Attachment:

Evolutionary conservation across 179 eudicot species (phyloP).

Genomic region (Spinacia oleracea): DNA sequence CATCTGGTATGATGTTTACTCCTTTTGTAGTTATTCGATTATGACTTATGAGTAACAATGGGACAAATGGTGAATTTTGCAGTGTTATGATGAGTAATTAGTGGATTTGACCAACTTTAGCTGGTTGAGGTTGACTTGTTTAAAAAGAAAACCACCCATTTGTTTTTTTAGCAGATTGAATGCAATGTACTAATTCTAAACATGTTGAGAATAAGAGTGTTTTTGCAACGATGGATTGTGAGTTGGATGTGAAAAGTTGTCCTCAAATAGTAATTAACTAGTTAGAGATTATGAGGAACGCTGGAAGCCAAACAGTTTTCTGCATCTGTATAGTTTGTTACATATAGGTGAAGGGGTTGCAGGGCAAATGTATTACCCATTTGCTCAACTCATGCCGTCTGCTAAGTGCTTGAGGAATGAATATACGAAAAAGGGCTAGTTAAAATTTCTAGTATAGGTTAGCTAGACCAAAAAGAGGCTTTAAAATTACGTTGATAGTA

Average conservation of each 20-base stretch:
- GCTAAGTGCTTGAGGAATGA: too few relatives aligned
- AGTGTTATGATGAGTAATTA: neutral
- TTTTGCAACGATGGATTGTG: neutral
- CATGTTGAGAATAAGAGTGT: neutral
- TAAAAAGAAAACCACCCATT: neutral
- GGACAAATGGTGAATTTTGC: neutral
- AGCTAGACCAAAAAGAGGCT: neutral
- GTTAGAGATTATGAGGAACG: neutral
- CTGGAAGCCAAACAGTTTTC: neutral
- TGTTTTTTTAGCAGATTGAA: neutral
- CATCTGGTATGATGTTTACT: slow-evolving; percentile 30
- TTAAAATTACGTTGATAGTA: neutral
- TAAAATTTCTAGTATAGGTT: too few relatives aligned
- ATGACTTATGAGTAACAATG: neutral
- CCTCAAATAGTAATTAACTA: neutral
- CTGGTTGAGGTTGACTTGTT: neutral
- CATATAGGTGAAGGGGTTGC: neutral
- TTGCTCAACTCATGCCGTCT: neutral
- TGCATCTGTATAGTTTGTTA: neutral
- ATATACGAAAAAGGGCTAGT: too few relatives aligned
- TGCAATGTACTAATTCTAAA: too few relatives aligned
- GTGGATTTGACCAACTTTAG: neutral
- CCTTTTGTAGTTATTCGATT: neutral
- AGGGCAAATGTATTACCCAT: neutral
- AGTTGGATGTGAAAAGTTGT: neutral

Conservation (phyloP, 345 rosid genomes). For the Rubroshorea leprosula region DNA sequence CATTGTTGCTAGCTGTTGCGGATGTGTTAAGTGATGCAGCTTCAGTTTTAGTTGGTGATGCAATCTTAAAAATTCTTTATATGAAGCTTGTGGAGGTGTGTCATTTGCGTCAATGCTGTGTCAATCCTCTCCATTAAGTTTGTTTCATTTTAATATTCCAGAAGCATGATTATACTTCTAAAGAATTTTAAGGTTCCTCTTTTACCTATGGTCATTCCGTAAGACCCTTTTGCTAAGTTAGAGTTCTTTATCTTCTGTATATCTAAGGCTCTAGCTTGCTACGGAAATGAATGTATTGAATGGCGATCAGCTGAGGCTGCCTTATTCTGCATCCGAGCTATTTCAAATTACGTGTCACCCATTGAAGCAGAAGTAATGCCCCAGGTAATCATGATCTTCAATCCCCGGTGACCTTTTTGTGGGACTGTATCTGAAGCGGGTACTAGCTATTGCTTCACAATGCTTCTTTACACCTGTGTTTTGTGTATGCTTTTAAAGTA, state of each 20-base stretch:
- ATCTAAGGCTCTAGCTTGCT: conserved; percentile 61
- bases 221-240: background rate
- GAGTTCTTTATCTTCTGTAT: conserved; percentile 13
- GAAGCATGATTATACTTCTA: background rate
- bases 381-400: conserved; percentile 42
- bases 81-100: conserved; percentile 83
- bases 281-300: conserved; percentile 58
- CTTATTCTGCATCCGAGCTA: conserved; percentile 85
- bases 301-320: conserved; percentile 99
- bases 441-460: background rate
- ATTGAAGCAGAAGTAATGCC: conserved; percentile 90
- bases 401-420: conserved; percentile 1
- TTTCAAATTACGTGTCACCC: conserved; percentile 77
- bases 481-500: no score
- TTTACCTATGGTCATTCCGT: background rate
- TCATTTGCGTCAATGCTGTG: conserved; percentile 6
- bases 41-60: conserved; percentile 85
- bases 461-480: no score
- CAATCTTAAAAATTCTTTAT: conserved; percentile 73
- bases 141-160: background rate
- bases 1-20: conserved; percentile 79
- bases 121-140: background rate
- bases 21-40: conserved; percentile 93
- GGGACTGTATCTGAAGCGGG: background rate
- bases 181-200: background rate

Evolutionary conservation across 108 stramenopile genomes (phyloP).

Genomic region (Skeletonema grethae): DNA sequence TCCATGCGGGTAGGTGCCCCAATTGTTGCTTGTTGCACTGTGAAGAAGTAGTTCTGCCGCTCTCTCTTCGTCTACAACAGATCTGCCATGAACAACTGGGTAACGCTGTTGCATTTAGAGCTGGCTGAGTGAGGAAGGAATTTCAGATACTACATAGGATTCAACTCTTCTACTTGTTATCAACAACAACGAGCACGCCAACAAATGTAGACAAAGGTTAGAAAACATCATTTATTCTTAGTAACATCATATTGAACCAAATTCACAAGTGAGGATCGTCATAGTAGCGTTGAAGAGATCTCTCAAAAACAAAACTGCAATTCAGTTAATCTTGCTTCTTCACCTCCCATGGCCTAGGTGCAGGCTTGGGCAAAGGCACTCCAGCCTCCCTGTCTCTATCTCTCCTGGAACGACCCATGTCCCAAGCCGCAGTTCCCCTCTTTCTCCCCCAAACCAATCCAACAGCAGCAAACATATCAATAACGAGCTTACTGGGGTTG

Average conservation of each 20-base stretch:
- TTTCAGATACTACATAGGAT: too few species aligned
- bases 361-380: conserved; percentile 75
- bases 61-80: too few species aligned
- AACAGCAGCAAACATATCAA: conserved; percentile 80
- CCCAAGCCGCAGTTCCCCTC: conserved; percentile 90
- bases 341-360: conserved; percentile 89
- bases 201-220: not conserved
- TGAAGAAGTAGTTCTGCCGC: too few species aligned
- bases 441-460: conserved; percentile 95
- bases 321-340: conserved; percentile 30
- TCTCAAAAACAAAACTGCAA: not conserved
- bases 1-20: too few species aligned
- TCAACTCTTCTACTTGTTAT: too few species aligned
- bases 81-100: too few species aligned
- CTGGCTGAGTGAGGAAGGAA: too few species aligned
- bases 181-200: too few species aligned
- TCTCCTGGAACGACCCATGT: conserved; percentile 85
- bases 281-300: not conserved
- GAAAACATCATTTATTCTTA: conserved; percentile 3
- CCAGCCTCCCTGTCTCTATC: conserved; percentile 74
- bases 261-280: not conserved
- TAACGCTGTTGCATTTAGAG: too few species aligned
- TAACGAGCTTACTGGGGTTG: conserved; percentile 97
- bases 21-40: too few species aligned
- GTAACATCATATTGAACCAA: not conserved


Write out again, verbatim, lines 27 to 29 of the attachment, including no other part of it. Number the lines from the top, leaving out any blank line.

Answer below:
- AGGGCAAATGTATTACCCAT: neutral
- AGTTGGATGTGAAAAGTTGT: neutral

Conservation (phyloP, 345 rosid genomes). For the Rubroshorea leprosula region DNA sequence CATTGTTGCTAGCTGTTGCGGATGTGTTAAGTGATGCAGCTTCAGTTTTAGTTGGTGATGCAATCTTAAAAATTCTTTATATGAAGCTTGTGGAGGTGTGTCATTTGCGTCAATGCTGTGTCAATCCTCTCCATTAAGTTTGTTTCATTTTAATATTCCAGAAGCATGATTATACTTCTAAAGAATTTTAAGGTTCCTCTTTTACCTATGGTCATTCCGTAAGACCCTTTTGCTAAGTTAGAGTTCTTTATCTTCTGTATATCTAAGGCTCTAGCTTGCTACGGAAATGAATGTATTGAATGGCGATCAGCTGAGGCTGCCTTATTCTGCATCCGAGCTATTTCAAATTACGTGTCACCCATTGAAGCAGAAGTAATGCCCCAGGTAATCATGATCTTCAATCCCCGGTGACCTTTTTGTGGGACTGTATCTGAAGCGGGTACTAGCTATTGCTTCACAATGCTTCTTTACACCTGTGTTTTGTGTATGCTTTTAAAGTA, state of each 20-base stretch: